Office Safety Tips

Topics: Loss Control

When it comes to workplace hazards, one might think employees who work on dangerous construction jobsites or in manufacturing plants are the only workers at risk for injuries. However, while an office setting might be quieter and cleaner than those types of environments, there are still certain risks these employees face on a daily basis. Injuries caused by machinery, slips and falls or fire hazards can all occur in an office setting, and the cost of these injuries can be as high as those of jobsite or plant workers.


Office Safety Hazards – Tips to Reduce Worker Injuries

safe office environment

June is National Safety Month, created by the National Safety Council as a means of raising awareness of the leading safety and health risks facing employees to help reduce the number of workplace injuries and deaths in the United States. Let’s take a closer look at some of the common safety hazards found in most offices, as well as how to eliminate or minimize them.

Office Safety Hazard #1: Machines

Standard office equipment like copiers, shredders, fax machines and printers can all pose risks to workers. Make sure employees are properly trained on how to use the machines, or only allow those who are qualified to use them. Post reminders to keep body, hair, clothing and jewelry away from moving or hot parts, and keep protective guards in place at all times. Electric machines should be plugged into grounded outlets, and any defective or damaged parts such as power cords and electrical plugs should be replaced immediately by a qualified service professional. Keep combustibles away from hot parts of machines.

Office Safety Hazard #2: Slips, Trips and Falls

Often in an office setting, issues like infrequent housekeeping, power cords in walkways and high traffic areas, or even simply cramped conditions can result in falls. Make sure power cords are tucked away or covered with thresholds anchored to the floor and replace extension cords with permanent outlets. Keep aisles clear of furniture, equipment and boxes so workers have plenty of room to navigate. Help keep floors from getting slippery by cleaning up spills immediately, use nonslip floor wax and place mats in doorways during inclement weather conditions.

Office Safety Hazard #3: Ergonomic and Digital Eyestrain Hazards

It’s common for office workers to sit in one position at their desks for several hours, typing away on a keyboard or answering phones. This can lead to back, neck and/or wrist pain that can easily become chronic. Provide chairs that can be adjusted for each employee’s individual height and comfort, and assist in arranging the workstation to minimize physical stress, cumulative micro-trauma and repetitive stress injuries. Employers should also recommend workers take breaks to stretch and look away from their computer screen, as the Vision Council recommends the 20-20-20 break: every twenty minutes, take a twenty-second break and look at something twenty feet away. Frequent phone users should utilize headsets, and repetitive tasks should be assigned to various workers to prevent them from making the same movements throughout their entire shift. Additionally, ensure all workers are well-versed in safe lifting practices to prevent costly back injuries.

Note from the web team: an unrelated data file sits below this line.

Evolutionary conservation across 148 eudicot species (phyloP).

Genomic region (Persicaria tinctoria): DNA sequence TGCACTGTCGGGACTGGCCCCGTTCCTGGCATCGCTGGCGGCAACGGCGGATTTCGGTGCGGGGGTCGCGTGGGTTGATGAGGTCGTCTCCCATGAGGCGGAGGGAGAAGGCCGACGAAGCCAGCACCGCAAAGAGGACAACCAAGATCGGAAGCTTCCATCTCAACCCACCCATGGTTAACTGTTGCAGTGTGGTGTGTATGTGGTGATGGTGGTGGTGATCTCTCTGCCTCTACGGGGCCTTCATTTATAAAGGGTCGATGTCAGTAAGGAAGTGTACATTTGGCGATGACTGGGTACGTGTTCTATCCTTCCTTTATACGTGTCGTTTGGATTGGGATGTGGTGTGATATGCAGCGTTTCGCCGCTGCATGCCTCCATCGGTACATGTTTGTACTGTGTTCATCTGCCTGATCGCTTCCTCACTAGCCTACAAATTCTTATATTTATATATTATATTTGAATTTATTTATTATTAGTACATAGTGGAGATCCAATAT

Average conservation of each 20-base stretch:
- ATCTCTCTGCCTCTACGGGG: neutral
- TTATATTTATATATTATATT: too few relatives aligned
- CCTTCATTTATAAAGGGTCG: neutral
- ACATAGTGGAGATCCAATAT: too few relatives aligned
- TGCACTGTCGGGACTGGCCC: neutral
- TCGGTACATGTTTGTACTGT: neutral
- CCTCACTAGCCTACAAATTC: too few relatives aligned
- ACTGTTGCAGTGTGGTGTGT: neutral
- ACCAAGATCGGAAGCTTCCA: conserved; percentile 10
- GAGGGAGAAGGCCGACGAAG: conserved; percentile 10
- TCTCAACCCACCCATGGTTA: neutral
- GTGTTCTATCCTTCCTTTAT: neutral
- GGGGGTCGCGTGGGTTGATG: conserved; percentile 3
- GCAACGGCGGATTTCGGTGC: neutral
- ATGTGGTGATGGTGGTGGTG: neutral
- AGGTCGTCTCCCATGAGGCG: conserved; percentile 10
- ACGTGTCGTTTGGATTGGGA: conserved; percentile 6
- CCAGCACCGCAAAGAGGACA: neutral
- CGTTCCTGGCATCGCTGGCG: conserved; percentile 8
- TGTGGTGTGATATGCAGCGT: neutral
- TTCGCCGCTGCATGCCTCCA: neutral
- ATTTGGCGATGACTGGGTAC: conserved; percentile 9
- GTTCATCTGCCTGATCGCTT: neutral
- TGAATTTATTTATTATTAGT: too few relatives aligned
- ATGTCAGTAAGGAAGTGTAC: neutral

Office Safety Hazard #4: Traveling from Office to Plant/Jobsite

Some office workers are required to go back and forth between the office and a jobsite or onsite plant, where they could face noise, chemical splash or flying debris. Employees should be provided and required to use safety equipment like proper footwear, goggles, earplugs or hardhats in these dangerous areas. Also, warn office workers not to touch employees in the midst of a job using a tool or machine, as they could lose control and cause injury to themselves and the office worker.

Office Safety Hazard #5: Fire Hazards

Certain materials in offices can lead to a fire, especially solvents, inks and other chemicals. Teach workers to keep these types of materials away from sources of heat or sparks. Smoking should be prohibited, or only allowed in designated areas outdoors with adequate ashtrays and protection from the elements and adverse weather. Other common office fire hazards are portable space heaters, power cords that are too small or overloaded electrical circuits. All workers should be properly trained, using simulated drills, in what to do in the event of a fire or other emergency.

Help Create a Safe Office Environment with Loss Control Services from AmTrust Financial

AmTrust’s Loss Control Department can help small businesses assess the conditions, practices and processes of the workplace to help identify hazards, recommending strategies to help reduce, control or eliminate accidents and losses. We are dedicated to providing the right resources to create the most effective loss control program for the specific needs of our insureds. For more information, please contact us today.

This material is for informational purposes only and is not legal or business advice. Neither AmTrust Financial Services, Inc. nor any of its subsidiaries or affiliates represents or warrants that the information contained herein is appropriate or suitable for any specific business or legal purpose. Readers seeking resolution of specific questions should consult their business and/or legal advisors. Coverages may vary by location. Contact your local RSM for more information.
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